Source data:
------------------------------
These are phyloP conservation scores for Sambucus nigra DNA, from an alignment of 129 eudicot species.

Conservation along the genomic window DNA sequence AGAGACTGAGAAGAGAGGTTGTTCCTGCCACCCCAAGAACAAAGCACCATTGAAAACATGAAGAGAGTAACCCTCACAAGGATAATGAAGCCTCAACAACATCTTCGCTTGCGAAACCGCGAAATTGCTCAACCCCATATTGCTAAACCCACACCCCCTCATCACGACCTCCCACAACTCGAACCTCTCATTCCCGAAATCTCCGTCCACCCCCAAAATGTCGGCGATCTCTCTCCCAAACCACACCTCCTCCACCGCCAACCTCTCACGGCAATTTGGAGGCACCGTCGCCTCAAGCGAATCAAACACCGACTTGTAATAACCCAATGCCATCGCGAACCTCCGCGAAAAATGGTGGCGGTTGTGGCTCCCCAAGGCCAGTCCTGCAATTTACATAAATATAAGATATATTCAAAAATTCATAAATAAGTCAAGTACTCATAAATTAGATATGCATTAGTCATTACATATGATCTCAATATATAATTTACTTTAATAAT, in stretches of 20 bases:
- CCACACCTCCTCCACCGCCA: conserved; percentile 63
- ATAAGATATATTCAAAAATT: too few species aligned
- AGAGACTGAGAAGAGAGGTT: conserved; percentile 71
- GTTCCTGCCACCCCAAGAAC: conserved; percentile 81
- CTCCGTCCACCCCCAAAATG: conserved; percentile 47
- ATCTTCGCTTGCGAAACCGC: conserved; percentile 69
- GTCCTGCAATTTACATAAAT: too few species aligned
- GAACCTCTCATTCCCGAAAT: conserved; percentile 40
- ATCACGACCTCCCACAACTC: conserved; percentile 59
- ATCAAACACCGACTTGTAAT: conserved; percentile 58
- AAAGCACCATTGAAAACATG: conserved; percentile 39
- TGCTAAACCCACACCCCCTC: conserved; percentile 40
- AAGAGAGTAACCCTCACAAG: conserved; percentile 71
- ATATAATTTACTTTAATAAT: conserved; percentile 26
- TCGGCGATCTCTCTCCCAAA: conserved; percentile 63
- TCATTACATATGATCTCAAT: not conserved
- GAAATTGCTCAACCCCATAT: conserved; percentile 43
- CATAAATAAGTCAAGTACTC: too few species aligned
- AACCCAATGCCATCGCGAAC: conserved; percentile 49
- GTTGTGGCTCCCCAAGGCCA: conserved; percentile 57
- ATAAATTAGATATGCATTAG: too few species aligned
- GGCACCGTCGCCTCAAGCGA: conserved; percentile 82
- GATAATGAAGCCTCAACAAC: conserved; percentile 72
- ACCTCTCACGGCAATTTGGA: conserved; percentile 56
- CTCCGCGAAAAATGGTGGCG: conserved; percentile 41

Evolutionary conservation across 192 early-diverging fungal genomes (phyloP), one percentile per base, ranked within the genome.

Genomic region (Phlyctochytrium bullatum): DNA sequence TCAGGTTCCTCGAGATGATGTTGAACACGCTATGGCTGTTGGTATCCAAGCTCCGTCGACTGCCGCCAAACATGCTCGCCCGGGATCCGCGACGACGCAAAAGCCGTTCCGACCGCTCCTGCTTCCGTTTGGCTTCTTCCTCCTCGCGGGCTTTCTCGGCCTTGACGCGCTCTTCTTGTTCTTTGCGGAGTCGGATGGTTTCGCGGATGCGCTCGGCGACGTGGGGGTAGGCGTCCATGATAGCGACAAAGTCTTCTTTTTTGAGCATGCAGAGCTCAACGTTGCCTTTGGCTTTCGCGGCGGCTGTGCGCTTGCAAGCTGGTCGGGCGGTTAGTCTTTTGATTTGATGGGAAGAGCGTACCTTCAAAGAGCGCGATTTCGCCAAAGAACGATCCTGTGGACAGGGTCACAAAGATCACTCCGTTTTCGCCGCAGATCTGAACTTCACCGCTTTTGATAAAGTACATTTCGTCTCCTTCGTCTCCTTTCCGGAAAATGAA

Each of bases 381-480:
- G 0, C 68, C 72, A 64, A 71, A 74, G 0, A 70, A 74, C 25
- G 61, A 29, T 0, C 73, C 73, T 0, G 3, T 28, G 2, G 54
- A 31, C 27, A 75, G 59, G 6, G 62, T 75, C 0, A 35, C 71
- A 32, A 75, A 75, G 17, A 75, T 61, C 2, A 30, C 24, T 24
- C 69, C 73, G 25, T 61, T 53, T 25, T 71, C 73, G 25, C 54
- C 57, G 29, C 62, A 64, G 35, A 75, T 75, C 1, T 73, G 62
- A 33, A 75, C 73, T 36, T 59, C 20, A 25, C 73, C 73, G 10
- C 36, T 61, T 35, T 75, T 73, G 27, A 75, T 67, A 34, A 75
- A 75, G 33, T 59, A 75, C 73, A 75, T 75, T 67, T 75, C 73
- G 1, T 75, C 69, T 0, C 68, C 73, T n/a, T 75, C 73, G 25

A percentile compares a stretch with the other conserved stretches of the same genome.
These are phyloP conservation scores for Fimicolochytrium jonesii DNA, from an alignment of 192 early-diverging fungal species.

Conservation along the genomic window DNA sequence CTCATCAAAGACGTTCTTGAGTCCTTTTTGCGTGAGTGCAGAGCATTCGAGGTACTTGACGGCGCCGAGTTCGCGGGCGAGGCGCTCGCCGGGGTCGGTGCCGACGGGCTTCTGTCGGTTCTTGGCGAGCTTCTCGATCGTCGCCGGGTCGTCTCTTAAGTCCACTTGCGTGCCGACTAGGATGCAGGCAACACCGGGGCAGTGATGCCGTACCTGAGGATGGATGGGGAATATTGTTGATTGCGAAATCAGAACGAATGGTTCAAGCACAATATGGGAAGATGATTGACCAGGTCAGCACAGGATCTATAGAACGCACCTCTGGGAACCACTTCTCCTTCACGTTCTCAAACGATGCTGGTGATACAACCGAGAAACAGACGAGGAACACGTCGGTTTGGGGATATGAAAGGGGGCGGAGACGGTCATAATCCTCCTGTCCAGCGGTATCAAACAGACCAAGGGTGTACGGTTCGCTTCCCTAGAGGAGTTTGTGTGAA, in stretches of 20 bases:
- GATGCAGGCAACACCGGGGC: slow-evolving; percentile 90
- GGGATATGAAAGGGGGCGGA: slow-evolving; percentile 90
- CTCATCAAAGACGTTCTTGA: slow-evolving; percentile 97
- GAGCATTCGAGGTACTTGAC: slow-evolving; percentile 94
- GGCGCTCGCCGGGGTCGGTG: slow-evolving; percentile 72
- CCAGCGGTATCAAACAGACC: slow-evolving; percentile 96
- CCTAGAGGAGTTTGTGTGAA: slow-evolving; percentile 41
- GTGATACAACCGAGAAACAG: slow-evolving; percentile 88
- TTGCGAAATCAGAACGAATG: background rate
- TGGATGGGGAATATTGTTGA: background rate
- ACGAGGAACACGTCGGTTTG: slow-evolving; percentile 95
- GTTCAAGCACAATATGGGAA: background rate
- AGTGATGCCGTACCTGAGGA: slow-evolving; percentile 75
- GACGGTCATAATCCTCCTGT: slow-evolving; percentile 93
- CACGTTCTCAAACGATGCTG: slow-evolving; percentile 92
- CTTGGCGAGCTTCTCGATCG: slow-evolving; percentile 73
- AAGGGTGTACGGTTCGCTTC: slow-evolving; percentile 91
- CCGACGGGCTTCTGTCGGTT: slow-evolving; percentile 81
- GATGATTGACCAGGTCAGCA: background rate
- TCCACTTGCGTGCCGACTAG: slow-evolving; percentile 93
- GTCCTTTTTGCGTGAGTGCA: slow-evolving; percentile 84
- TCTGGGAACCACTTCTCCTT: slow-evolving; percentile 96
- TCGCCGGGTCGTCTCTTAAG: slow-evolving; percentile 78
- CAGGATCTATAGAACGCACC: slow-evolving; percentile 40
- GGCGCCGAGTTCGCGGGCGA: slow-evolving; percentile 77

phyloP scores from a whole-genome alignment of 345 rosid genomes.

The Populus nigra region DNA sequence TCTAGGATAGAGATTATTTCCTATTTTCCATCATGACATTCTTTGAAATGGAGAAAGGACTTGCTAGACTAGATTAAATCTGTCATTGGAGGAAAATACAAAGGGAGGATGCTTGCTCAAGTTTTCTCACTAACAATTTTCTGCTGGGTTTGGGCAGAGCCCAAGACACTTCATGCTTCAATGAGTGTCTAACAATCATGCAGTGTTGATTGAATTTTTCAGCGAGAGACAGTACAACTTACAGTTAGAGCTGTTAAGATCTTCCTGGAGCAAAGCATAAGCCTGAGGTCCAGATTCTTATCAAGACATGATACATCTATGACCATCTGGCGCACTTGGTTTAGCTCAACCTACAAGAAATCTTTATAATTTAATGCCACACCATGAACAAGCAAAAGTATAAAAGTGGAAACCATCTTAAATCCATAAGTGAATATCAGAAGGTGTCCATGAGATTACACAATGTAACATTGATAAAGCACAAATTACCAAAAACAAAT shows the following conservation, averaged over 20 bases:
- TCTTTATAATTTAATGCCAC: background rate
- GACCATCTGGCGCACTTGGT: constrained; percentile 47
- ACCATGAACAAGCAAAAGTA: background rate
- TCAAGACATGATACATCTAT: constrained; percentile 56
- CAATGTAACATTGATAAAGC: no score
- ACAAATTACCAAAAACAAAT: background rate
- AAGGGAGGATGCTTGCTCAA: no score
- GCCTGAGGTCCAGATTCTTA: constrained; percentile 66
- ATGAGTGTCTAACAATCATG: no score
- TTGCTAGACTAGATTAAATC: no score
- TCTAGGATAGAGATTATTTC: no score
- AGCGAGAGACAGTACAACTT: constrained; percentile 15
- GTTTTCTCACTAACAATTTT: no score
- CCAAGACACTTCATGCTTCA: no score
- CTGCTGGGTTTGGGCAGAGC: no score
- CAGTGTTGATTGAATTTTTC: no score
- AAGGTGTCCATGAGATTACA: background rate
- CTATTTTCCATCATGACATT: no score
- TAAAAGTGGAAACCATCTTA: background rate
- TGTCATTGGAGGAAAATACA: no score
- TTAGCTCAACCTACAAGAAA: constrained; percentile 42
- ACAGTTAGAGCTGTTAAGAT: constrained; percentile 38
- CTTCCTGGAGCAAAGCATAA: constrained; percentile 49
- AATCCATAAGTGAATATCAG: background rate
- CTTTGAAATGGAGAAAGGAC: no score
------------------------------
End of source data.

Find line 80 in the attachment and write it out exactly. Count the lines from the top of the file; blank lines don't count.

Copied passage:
- TTGCTAGACTAGATTAAATC: no score